“How will having a gun in my purse protect me? And how will I even get enough money to buy one?” asks 26-year-old Laxmi. It was our seventh day in UP, and we had asked every woman we met about Nirbheek, a gun launched in 2014 specifically for Indian woman to “defend themselves” in light of the Nirbhaya incident.
Laxmi is a member of Lucknow’s Red Brigade, an organisation aimed at helping young girls figure out what constitutes, and later fight, sexual harassment. “Even if I was to have it, how will I afford such an expensive gun?” she says of the Rs 1 lakh+ priced Nirbheek.
Of all the woman we met in Uttar Pradesh—from Mirzapur, Benaras, Kanpur and Lucknow—none owned a Nirbheek, and most of them hadn’t even heard of it. Even Romila Singh, a Samajwadi Party member, and the only female gun dealer in Uttar Pradesh (UP has issued over a third of the total number of gun licenses in India) doesn’t sell it in her armoury. She didn’t care that the gun is made of a light titanium alloy and comes in a sweet velvet box, all designed specially for the ladies.
The problems around Nirbheek run deeper than the state’s years-long ban on issuing new gun licenses. It’s recently been promised to be reneged soon. As of July 2018, the Indian Ordnance Factory has sold just 3,000 Nirbheeks, of which just 100 approximately were sold to women.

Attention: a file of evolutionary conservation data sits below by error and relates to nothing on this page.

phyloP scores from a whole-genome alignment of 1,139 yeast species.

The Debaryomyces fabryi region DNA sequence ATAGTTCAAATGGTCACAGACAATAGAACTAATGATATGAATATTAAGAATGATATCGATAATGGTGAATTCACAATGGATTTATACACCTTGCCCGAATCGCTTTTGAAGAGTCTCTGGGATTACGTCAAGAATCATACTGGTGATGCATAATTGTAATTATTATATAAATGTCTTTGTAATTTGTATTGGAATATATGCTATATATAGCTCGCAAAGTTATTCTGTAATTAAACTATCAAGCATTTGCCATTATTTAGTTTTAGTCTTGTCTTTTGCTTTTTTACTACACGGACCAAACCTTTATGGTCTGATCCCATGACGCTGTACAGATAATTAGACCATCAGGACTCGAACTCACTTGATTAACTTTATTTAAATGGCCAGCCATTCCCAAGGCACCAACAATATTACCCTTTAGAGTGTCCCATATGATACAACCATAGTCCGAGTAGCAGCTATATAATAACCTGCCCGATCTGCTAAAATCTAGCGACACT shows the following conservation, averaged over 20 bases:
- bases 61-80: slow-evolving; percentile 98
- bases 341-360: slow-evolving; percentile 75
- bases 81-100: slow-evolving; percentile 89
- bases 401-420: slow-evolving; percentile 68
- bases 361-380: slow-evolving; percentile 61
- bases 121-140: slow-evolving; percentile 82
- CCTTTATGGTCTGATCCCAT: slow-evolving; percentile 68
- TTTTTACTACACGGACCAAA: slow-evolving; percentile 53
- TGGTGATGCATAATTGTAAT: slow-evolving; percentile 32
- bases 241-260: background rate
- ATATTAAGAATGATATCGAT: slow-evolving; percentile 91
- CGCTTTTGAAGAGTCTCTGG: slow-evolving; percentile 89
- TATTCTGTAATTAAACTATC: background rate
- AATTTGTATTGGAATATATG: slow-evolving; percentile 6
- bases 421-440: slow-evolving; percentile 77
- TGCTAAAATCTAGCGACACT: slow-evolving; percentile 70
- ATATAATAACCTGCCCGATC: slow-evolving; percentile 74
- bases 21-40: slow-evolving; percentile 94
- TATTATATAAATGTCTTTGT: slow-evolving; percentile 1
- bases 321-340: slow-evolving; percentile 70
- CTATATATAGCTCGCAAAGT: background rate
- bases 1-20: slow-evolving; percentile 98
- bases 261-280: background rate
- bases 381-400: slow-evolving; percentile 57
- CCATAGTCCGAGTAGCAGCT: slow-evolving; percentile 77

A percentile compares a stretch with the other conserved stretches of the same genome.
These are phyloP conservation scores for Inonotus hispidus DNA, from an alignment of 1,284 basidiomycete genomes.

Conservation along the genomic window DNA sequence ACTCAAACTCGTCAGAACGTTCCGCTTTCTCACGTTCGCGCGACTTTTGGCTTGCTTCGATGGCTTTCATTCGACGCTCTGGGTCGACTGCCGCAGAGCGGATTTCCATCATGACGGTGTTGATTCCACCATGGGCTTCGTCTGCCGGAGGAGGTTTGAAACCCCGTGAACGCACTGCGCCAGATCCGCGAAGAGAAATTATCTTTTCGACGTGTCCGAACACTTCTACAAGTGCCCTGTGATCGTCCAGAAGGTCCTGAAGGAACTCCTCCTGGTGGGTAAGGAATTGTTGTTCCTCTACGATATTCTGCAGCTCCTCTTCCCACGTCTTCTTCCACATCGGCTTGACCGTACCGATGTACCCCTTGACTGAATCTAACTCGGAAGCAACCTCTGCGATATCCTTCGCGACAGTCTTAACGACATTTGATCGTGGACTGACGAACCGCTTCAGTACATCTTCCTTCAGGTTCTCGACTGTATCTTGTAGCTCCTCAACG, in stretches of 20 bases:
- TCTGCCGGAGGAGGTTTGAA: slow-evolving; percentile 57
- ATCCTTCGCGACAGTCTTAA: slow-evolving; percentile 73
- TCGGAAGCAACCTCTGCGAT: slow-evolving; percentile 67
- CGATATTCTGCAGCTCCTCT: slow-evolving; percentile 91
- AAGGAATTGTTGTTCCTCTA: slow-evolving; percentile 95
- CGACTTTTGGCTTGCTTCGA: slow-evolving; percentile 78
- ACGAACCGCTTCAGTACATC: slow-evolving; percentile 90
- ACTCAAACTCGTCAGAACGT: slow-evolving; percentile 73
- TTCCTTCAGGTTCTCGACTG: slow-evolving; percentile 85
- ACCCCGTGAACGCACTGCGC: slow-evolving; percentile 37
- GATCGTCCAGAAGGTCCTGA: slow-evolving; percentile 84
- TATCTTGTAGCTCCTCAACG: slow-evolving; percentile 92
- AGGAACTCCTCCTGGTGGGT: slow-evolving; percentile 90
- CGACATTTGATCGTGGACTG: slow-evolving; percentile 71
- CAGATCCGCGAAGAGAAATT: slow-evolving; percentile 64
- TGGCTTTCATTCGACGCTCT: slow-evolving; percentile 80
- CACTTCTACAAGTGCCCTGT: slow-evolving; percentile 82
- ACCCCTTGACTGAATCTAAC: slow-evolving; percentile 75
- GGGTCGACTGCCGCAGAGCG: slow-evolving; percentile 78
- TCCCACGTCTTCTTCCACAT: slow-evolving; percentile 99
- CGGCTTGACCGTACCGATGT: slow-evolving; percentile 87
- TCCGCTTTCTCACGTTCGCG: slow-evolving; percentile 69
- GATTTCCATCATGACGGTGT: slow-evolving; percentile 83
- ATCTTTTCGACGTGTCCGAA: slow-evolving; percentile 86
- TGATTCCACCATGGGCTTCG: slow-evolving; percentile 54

In addition to low sales numbers, the gun has been mired in controversy from the start. “It's an insult to the memory of Nirbhaya,” says Binalakshmi Nepram, who founded the Manipur Women Gun Survivors Network. “Our research shows that a person is 12 times more likely to be shot dead if they are carrying a gun when attacked. It also shows that the government of India has failed to protect women by resorting to this. Arming women is not a responsible way to secure their safety and security,” she adds.
According to a source from Kanpur’s Field Gun Factory, which manufactures the gun along with the Ordnance Factory, another reason for bad sales is the way it’s sold. The sale is held in a controlled fashion—i.e. the factory makes 1,000 pieces at a time and waits for requests to buy it. After receiving a request, they conduct a licence check which can take up to 60 days. Then the firearm is handed over. It’s cheaper to buy from the factory, sure, but it’s faster to buy it from outside.
Outside though, is a different story. According to Baljit Singh, who has been running Jot Armoury in Kanpur’s Gun Bazaar since 2000, the gun is too expensive. “We didn’t even buy it. The Rs 1.3-1.4 lakh price point is so expensive that there’s no point keeping it in stock.” When we asked him about female buyers, he said, “Kuchh nahi hai, saari farzi baatein hain (There is nothing for [female buyers], it’s all fake news) . If they want to make a gun for all women, make a .25 pistol, and sell it cheaper.” Other gun dealers in Kanpur, including bigwigs like PN Biswas and Company and Singh Armoury, reiterated the aforementioned stance, while adding that they haven't seen any women demanding the weapon.
The institutional ‘protection of women’ should be about creating stricter laws, and strive for a sociological and cultural change in the way boys are raised. It’s at least what Laxmi and others like her, who go to schools and colleges everyday in Lucknow to teach students about consent and a little martial arts, are hoping for.
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